Differential expression of RLRs in the human placenta across gestation
Caplan, Sarah Jessica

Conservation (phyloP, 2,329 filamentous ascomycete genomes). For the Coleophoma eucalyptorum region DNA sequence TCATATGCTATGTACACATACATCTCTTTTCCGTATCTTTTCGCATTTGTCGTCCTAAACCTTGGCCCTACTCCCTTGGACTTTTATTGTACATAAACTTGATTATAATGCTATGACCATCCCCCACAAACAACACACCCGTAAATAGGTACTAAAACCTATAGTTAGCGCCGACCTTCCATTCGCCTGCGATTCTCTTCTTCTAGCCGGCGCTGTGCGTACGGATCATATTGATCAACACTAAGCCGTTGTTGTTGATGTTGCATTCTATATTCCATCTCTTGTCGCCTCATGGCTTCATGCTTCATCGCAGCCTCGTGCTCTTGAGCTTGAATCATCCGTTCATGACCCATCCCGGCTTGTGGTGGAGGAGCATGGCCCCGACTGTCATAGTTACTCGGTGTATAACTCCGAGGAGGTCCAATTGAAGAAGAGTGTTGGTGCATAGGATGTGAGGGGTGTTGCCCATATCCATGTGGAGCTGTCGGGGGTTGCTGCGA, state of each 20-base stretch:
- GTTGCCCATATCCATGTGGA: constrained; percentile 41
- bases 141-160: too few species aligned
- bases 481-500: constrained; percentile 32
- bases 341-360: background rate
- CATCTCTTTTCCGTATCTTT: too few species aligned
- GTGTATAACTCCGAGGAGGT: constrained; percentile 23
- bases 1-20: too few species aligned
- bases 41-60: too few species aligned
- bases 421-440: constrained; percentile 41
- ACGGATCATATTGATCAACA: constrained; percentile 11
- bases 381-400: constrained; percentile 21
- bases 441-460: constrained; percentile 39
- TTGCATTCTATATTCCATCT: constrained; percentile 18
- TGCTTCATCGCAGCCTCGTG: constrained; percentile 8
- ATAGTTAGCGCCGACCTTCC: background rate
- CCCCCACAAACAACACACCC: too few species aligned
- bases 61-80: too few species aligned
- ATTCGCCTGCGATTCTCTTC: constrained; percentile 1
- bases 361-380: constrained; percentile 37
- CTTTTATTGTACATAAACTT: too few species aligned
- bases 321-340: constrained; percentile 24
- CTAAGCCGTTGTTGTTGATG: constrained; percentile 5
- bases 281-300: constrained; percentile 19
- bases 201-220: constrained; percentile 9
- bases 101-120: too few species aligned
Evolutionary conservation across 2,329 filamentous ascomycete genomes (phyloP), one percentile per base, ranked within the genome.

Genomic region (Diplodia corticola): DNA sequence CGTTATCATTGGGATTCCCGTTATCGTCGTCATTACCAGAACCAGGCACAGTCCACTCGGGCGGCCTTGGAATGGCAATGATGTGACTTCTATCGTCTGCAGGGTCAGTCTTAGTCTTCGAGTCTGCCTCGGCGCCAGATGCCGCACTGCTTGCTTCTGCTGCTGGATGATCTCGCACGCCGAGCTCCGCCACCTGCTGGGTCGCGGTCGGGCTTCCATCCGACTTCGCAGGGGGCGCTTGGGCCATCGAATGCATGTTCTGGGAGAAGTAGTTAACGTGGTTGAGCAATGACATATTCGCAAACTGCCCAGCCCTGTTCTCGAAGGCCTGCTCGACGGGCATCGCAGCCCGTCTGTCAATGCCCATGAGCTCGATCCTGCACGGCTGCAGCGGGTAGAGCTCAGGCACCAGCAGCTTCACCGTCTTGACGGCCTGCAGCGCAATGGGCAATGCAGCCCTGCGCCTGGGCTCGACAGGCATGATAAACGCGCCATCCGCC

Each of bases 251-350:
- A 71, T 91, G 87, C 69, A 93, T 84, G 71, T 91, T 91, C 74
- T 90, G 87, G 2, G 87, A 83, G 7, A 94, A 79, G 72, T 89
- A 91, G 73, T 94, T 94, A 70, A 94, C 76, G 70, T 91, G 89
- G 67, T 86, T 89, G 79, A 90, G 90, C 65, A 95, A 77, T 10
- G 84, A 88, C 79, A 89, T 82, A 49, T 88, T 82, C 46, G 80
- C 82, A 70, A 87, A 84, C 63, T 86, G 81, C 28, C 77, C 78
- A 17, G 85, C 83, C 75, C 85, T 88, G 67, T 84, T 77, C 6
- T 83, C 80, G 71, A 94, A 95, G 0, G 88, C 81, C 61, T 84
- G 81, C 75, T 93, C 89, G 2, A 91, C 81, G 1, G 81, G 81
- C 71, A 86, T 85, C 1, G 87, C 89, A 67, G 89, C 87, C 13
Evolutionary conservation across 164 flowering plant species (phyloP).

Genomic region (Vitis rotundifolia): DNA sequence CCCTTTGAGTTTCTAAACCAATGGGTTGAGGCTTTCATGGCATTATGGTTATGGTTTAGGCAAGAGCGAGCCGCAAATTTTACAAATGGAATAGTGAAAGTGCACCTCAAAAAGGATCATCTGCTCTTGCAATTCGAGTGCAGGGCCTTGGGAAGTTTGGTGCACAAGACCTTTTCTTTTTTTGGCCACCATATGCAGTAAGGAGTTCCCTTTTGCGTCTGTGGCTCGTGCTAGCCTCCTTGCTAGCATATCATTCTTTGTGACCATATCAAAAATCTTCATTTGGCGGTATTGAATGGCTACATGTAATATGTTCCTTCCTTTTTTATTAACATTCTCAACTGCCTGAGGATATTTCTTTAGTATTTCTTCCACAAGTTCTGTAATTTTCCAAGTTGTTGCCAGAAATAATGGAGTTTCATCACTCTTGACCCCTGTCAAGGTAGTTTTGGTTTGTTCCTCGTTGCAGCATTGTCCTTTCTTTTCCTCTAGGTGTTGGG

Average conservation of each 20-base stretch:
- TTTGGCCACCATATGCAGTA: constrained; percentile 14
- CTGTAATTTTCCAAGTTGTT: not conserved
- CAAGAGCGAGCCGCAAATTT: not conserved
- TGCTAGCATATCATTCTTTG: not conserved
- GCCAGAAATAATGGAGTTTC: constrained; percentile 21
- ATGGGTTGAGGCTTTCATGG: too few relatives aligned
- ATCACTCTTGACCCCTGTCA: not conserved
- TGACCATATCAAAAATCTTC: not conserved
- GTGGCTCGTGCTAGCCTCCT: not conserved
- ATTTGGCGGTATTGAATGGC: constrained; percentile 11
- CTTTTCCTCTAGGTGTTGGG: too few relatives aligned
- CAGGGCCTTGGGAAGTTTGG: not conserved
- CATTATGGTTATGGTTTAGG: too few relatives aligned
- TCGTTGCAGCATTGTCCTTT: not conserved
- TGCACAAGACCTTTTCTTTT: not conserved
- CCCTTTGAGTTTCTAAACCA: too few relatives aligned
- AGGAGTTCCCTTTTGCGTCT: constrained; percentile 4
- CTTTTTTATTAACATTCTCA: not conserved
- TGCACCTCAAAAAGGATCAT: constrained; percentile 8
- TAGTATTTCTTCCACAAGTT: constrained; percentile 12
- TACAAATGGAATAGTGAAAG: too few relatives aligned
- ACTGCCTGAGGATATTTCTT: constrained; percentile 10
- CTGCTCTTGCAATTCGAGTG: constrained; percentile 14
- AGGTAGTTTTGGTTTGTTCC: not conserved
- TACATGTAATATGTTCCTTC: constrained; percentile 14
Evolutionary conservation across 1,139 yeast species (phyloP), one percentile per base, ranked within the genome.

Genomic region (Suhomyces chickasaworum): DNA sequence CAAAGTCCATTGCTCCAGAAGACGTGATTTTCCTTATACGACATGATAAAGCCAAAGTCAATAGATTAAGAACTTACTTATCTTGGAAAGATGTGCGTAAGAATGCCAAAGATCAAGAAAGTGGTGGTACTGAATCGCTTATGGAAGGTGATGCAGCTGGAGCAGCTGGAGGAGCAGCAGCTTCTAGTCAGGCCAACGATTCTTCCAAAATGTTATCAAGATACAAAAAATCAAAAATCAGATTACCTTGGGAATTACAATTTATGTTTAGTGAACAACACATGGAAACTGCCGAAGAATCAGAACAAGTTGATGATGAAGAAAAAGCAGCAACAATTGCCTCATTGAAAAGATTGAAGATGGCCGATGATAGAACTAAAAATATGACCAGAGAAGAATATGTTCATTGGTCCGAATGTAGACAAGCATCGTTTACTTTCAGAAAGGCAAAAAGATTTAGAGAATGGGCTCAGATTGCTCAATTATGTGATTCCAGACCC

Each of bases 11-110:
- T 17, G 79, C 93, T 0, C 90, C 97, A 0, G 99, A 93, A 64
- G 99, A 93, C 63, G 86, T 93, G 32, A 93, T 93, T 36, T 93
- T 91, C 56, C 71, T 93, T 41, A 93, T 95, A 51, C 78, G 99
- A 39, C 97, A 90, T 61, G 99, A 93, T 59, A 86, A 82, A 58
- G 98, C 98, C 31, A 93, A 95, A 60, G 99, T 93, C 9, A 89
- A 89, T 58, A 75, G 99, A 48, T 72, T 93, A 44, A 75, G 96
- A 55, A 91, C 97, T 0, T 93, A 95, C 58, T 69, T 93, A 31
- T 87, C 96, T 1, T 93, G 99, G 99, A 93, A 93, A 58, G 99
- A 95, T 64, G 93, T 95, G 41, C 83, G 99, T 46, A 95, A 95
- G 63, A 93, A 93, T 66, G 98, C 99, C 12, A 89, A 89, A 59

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After the discovery that Zika virus (ZIKV) infection in pregnant women may result in severe adverse outcomes such as fetal microcephaly, ZIKV must be added to an ever-expanding list of teratogenic viruses. As only a small minority of newborns will display congenital abnormalities after maternal primary infection, innate immune mechanisms must exist in the placenta to prevent viral transmission to the fetus. Understanding the innate antiviral defenses of the placenta is critical to improving diagnosis, treatment, and prevention of adverse pregnancy outcomes stemming from viral infections. We hypothesized that RLRs are expressed in either one or both of the outer cell layers of the chorionic villi, either the syncytiotrophoblast (STB, outermost layer) or in the villous cytotrophoblast (CTB, inner layer), and that expression of these receptors will increase with advancing gestational age. In order to determine the expression of RLRs in placental tissue (6-32 weeks and full-term), we used immunohistochemistry to stain for the RIG-I-like receptors (RLRs) RIG-I, DHX58/LGP2, and MDA5, as well as the endosomal Toll-like receptor TLR7, that serve as antiviral innate immune receptors involved in detecting microbial ligands and cytoplasmic viral nucleic acids. Hofbauer (HB) cells stained positive for all receptors and served as a positive internal control. TLR7 was not present in either the STB or CTB throughout gestation. MDA5 was localized to the STB cytoplasm up to 13 weeks. After 13 weeks, MDA5 was localized to the CTB cytoplasm. DHX58/LGP2 was localized to the STB cytoplasm at 6 weeks of gestation, the STB apical and basal membranes in addition to cytoplasm at 7 weeks of gestation, and also CTB cytoplasm after 7 weeks of gestation. Lastly, RIG-I was localized to the CTB cytoplasm throughout gestation. The differential expression of these RLRs suggest an innate immune defense system unique to the placenta that is responsible for protecting the conceptus from viral attack. These findings will complement ongoing work in characterizing replication of teratogenic viruses in the placenta.
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